When Codeine Is the Only Option

You may require codeine if you are not able to take ibuprofen or acetaminophen. If, after exploring other options, codeine seems like the best choice, you need to be careful to monitor the effects on yourself and your baby, as no one else will be observing you both, 24/7.

Research indicates that a minority of mothers convert more codeine to morphine in their bodies, putting their babies at higher risk of side effects, or even death. Babies are more sensitive to the effects of opiates than are older children or adults. Usually, your breastfed baby's central nervous system side effects will mirror your own.

Tip: If you feel groggy or drowsy from the medication, or if your baby doesn't breastfeed well, doesn't wake up to be fed, does not gain weight, or is limp, take the baby to be checked out by your doctor.

What Increases the Risk

Some circumstances can increase the risk to your baby. Your baby will process the morphine that is produced by the body from codeine much more slowly than you do, so repeatedly breastfeeding while you have codeine in your system can cause a build-up of morphine in the baby's system, increasing the risk.

The risk to your baby is significantly heightened after four days of codeine use.

As with other over the counter medications, some people metabolize codeine at different rates. When a mother is an "ultra-rapid metabolizer," she produces much more morphine when taking codeine than most people do. In this situation, newborns might be exposed to toxic levels of morphine when breastfeeding. This risk can be reduced by discontinuing codeine after two to three days of use and being aware of symptoms of potential opioid toxicity in both yourself and your baby.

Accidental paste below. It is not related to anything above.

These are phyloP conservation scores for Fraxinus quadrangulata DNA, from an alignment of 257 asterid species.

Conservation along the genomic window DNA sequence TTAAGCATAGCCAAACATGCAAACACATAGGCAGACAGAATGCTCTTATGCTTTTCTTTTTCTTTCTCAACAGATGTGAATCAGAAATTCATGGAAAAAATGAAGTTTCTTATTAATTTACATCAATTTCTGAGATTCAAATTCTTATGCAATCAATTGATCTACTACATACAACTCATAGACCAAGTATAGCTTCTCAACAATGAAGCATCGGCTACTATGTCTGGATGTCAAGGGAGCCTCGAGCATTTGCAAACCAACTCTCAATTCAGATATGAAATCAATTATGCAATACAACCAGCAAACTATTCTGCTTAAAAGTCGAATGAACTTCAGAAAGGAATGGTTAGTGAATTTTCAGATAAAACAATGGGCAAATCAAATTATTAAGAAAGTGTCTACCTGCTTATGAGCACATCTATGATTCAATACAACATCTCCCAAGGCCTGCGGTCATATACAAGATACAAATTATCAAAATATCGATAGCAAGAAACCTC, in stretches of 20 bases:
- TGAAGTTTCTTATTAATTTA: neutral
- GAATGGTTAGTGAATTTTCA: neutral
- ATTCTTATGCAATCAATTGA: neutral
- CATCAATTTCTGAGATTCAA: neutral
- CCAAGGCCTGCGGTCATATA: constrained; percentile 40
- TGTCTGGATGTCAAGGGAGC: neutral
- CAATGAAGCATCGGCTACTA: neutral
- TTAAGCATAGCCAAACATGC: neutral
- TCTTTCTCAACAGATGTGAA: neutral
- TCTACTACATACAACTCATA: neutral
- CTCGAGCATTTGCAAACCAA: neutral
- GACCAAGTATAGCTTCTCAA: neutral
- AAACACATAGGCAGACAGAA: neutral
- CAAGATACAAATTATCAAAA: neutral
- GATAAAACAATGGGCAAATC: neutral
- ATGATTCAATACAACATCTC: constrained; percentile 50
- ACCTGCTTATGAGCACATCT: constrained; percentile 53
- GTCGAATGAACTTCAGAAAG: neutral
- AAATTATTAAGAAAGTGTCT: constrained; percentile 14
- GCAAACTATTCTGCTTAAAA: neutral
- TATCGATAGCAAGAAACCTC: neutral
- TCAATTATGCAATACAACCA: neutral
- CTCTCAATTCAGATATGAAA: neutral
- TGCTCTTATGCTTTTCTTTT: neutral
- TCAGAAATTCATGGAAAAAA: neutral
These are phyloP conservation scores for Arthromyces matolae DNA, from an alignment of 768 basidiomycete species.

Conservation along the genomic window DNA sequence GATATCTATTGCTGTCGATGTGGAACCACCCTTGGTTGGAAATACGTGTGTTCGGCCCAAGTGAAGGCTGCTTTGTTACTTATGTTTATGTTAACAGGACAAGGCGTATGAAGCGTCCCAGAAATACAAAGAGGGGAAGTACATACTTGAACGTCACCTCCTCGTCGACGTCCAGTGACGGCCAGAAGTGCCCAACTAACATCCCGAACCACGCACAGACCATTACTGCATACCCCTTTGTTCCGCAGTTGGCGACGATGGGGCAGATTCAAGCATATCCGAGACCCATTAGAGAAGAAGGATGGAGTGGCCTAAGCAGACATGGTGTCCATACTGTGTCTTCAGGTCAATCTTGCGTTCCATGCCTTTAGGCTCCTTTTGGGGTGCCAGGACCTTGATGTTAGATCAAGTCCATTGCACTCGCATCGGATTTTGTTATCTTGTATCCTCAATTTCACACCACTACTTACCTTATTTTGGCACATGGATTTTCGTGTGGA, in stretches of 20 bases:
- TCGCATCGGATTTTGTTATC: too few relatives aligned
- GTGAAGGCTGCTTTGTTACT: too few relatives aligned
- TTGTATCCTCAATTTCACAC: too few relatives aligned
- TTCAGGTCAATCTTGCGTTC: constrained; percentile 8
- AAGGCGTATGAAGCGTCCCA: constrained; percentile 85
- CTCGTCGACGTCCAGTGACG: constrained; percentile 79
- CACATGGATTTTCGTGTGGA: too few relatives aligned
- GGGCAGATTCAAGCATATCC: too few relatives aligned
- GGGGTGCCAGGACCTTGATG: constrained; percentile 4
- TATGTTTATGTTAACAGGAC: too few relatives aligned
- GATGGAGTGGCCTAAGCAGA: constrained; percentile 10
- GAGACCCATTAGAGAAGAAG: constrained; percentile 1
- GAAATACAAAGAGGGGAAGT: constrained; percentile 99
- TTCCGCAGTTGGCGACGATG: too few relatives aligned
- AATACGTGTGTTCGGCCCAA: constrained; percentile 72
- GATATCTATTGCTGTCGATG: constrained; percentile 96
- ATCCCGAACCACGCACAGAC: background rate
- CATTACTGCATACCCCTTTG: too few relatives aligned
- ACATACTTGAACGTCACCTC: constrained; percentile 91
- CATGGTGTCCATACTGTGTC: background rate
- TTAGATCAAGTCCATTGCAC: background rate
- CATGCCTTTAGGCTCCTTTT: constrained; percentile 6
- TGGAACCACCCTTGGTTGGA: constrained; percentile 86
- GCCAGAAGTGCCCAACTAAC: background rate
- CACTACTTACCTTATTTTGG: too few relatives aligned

Women who convert more codeine to morphine have a duplication of the gene encoding for cytochrome P450 2D6. This genetic predisposition can be detected by a genetic test that is available on the market, although not usually in hospitals.


  • If you have no choice but to take codeine for an extended period, breastfeed your baby before taking your medication, alternate between breastfeeding and bottle feeding to give the baby a chance to process the morphine from your breastmilk and give your baby a complete break from breastmilk containing codeine every two to three days.
  • Newborn babies are often very sleepy, and new mothers are often exhausted, but try and sense the difference between genuine fatigue, and drug-induced grogginess in yourself and your baby. For example, if your baby is hard to arouse, and continues to seem sleepy and lacks alertness once awake. When in doubt, err on the side of caution.
  • If you are concerned about over-producing morphine from codeine, ask your doctor about genetic testing. Although all women, including those taking medication, are encouraged to breastfeed because of the health benefits of breastfeeding, bottle feeding is always an option and can be done using donated breastmilk.
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Article Sources